But being a Sommelier it's my duty to say that from a "technical" point of view the relationship between the two can sometimes be very complicated.
Like a normal couple: it can not always work :)
There are some combinations that you should strictly avoid. For example it's almost impossible to find wines suitable for some types of vegetables, like asparagus, artichokes and spinach. The high concentration of tannin in the artichoke clashes with the tannins present in the wine.
Obviously the rule is not valid when those vegetables are part of a wider preparation, like for example ravioli stuffed with ricotta cheese and spinach or a risotto cooked until creamy with cheese where the artichokes role is secondary.
A part from the vegetables above mentioned it's not advisable to pair wine with dishes rich in vinegar, with canned food (like tuna and mackerel) or with very sour fruit, like pineapple and citrus fruits.
And what about ice-cream? The official rules are against this combination. A soft interpretation is instead an "in-between" approach, which consider the following:
- the difference between the ice-cream and the wine temperature has to be reduced at the minimum. So it's better to choose a white wine, whose serving temperature is higher.
- the wine need to have a reasonable amount of residual sugar.
- the wine has to be drunk after few seconds after having swallowed the icecream, in order to attenuate the anaesthetic effect of the ice.
And what about chili pepper?
White wines contain an higher amount of flavonoids, substances that contrast the capsaicin, the main resposible of the piquancy in spicy food. The flavonoids properties can reduce the burning sensation that a chily pepper provokes! Plus alcohol present in the wine dilute the sensation even more. Last but not least, the carbon dioxide and the sparkling of the bubbles act as "brushes", wiping out the fire!
So what do you expect to cook a good plate of "spaghetti all'arrabbiata"?

martedì 17 giugno 2014

Champagne and nature: Manoir de Montflbert

Today I want to speak about Manoir de Montflambert, a beautiful place where to stay if you visit Champagne region, located in the “Route due Champagne”.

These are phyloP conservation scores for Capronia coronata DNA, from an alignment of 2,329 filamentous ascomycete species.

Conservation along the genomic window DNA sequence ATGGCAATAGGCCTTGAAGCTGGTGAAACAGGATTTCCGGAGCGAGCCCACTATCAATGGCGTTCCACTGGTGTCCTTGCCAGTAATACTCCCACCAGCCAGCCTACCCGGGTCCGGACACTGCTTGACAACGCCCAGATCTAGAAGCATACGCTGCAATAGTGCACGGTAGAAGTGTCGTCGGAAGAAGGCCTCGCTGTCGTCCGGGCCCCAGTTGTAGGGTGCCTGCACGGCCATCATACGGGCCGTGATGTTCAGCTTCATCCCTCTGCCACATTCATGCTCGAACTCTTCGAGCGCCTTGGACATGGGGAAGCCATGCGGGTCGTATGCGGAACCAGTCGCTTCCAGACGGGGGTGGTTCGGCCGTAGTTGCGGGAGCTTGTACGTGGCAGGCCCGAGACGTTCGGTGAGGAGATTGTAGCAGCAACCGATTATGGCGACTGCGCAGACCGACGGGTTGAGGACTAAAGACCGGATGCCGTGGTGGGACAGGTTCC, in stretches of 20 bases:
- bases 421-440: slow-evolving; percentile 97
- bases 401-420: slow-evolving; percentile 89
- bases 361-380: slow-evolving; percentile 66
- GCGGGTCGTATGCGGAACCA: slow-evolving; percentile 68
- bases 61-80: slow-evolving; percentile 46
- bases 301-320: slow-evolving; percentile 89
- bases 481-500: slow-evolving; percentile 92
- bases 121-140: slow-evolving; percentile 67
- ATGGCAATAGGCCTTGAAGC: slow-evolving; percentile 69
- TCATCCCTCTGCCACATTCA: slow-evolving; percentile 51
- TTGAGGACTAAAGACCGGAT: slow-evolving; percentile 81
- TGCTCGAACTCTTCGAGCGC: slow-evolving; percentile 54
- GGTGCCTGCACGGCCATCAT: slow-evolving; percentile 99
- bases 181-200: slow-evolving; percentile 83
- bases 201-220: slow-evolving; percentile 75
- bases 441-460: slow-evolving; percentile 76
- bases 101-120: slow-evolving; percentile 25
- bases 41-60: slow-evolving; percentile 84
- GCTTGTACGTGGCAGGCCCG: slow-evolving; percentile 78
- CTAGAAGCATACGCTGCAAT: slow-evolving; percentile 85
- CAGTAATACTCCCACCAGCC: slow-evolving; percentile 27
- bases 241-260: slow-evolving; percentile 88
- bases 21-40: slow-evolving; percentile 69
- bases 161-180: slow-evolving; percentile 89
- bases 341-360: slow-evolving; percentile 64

7 kms north-east of Epernay, 29 km kms south of Reims, close to Ay you will find this oasis of peace, ideal to relax after a daily tour in the vineyards.

It’s all about nature and relax. The rooms are so cosy, decorated with flowers and with a dash of imagination, since each one is different from the others. Taste is the common denominator, in food as well.

Their breakfast they serve is something special: everything home made and simply fresh!

In few words I would define it as a charming and elegant B&B where each detail is minded carefully and where the owners make your staying special because of that but also because of their genuine approach which makes you immediately feeling that you are dealing with farmers who work with passion.

Yes because the Lheureux Plékhoff is a family of winegrowers and winemakers, which has been doing that for over 50 years.

The family vineyards are located in more than 15 different “crus” among the most prestigious (Aÿ, Mareuil-sur-Aÿ, Hautvillers, Mutigny, Avenay val d'or, Verzy, Chouilly, Oiry). This diversity enable them to provide their cuvées with the 3 grape varieties typical of Champagne: pinot noir, chardonnay and pinot meunier – to ensure the characteristic blend of our House.

Their cuvées are produced and aged in their cellars, located in Mareuil-sur-Aÿ, which are a mixture of tradition and modernity.

The wines, elaborated according to ancestral rules, are the result of an exceptional alliance between land and men, between a “terroir” and a know-how.

domenica 15 giugno 2014

Vintage bags

As a woman I can say that I nourish myself with good food, good wine (and water when needed ;-) ), beer sometimes (unfortunately I have a weakness also for this beverage, having lived in Dublin for 3 years) and undoubtedly with good outfits. That's my motto: "Dress cool, drink cool, eat cool"!
I love vintage style, I have to say. I think that a combination of a modern look with some stylish vintage accessories is the best you can do to be really "elegant". But be careful, you have to study it properly.